This was absolutely not the case years ago because if a potential consumer called instead of clicked, a search engine lost money, unless they received a revenue share a toll free number.
Fayetteville, NC (Vocus) July 9, 2009
Will PPC become an obsolete model? CEO Clarence Briggs of search engine tyBit.com (http://www.tyBit.com ) seems to think so. "We're cranking out 60 to 70 million searches a month through thousands of distributed partners and affiliates, and we are giving away PPC advertising," said Briggs. "Our model is simple and affordable. We give away PPC ads, but our preferred advertisers bid in a pay-per-position or PPP auction. They bid on positions 1 through 10 and pay a flat, daily rate starting at only $1 a day for a key term, regardless of the number of impressions or clicks," said Briggs. "In the first week, we have had over 400 advertisers sign up for PPP based on our Global Keyword Registration (GKR) system," said Briggs.
With the news last month that PPC clickers aren't the valuable customers that advertisers might have expected, will we see a major change in the revenue models of search engines? According to a recent Kiss-SEO report about PPC click-through rates, 6% of ad clickers are responsible for 50% of display ad clicks. These clickers, tagged as "Natural Born Clickers" further erode the validity of pay-per-click models because of their demographics.
These clickers tend to be younger, in the 25-44 age bracket, and have lower incomes, less than $40,000. What that means, is that many companies that measure the success of their ad campaigns by the number of click-throughs, are possibly getting site visitors not able to purchase the products or services advertised. The study went on to imply that the success of an ad campaign, therefore shouldn't be measured by clicks, but rather than by exposure. If that inference sticks, we might see search engines revert to the old CPM model or some new paradigm?
According to tyBit.com, over 400 PPP advertisers signed up the first week the new search engine rolled out its new interactive advertising model. "They gave me a promo code for a 48 hour try-buy," said Randy Roman (http://www.jaxdirect.com) of Jacksonville, Florida. "I was stunned by the results that I could see not only on the tyBit.com ad management control panel, but my own analytics which confirmed that tyBit.com had delivered unique and qualified traffic. The tyBit PPP tools and report detail makes this affordable, predictable, transparent and incredibly effective."
Another aspect of the PPP model begs the question "Is there still a place for expert Search Engine Management (SEM)?" "I think there is a role for SEMs but that role will change," said Michael Roberts, CIO of tyBit.com. "Right now there is a secret sauce associated with PPC campaign management and many large companies outsource without understanding what they are paying for," said Roberts. "If you think about it, there is a conflict-of-interest because most SEMs are paid a percentage of what their client advertisers spend, instead of what they save and measurable results. With PPP, the results are very measurable because we display every IP address, user agent information and other log file data right to the advertiser."
According to a recent report in Media Post, Google has begun soliciting advertisers to participate in an "experiment" that puts information, such as size and price, about products in search results. The ads will be served to a select group of people searching the Web in the United States at first. The ads are not billed by the click, similar to the traditional pay-per-click (PPC) model, but rather when the person purchases the item or "performance based," meaning that Google would only get paid when someone made a purchase through the ad. The report further states that although a Google spokesperson confirmed the "test," he declined to provide details on the product listings because it has not gone live. "You now see PPC based search engines allowing the display of telephone numbers in the ads," said Kitti Jo Finch, GM of tyBit. "This was absolutely not the case years ago because if a potential consumer called instead of clicked, a search engine lost money, unless they received a revenue share a toll free number."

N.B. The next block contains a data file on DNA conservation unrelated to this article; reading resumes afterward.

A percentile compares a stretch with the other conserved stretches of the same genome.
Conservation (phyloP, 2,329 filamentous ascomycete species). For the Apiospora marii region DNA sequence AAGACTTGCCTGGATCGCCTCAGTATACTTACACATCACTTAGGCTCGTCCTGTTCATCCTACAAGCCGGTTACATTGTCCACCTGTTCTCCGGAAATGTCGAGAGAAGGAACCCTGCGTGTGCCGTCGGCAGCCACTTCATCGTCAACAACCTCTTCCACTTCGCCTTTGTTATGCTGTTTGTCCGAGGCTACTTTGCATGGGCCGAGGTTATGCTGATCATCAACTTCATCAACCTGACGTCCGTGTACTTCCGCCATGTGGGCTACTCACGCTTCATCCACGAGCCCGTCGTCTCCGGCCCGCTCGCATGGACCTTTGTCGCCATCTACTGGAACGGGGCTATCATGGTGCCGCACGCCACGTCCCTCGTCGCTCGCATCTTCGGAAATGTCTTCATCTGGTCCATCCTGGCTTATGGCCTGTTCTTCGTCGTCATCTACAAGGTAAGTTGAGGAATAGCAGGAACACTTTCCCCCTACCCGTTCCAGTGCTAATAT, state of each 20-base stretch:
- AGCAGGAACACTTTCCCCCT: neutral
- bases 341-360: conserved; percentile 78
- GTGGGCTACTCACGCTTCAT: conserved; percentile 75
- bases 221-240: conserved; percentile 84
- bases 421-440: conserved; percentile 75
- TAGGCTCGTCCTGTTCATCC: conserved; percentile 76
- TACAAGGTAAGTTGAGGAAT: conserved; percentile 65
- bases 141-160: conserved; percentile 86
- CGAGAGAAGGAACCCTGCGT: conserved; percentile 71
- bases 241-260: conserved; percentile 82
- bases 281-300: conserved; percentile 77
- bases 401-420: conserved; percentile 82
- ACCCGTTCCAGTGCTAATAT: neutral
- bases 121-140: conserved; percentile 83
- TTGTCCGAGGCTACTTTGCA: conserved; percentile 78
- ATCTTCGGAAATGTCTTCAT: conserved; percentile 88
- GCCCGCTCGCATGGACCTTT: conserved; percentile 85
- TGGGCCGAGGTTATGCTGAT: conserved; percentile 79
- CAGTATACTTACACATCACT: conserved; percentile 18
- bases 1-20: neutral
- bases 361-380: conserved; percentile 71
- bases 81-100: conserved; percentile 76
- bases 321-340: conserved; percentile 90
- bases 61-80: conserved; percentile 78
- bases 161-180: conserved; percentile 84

The downside to advertisers in this model could result in high commission rates, causing cash-strapped advertisers to spend even more than on traditional PPC if they sell products. "I've long thought pay per click's days was numbered," said Jeff Brahm of Rent Cell (http://www.rentcell.com). "It's just too hard to control click fraud, and BOT clicks which together run as high as 70% of total clicks. I stopped paying for this and switched to tyBit's PPP." Company CMO Sean McCoy thinks there may be a place for both PPC and PPP to co-exist but cost-per-action is doubtful. "Someone might be willing to pay .10 cents a click, or $1 dollar per day, but I doubt that they will give up 20% of their sale, especially if that 20% is dynamic and subject to an auction-style platform."
Briggs believes the tyBit PPP model will make interactive advertising a mainstream phenomena like the automobile, personal PC and cellular phone. "If we can create value for subscribers, partners, and advertisers in a cost-effective manner using a virtual conveyor belt and assembly line, we will take the secret out of secret sauce and achieve mass market penetration," said Briggs. "Publishers and Affiliate Resellers get their share of online advertising dollars," said Briggs. "Subscribers want accelerated search, better relevancy, personalized results and privacy. Advertisers want fairness, customization, accountability, and transparency. "tyBit delivers," said Briggs.
Wallace Group Public Relations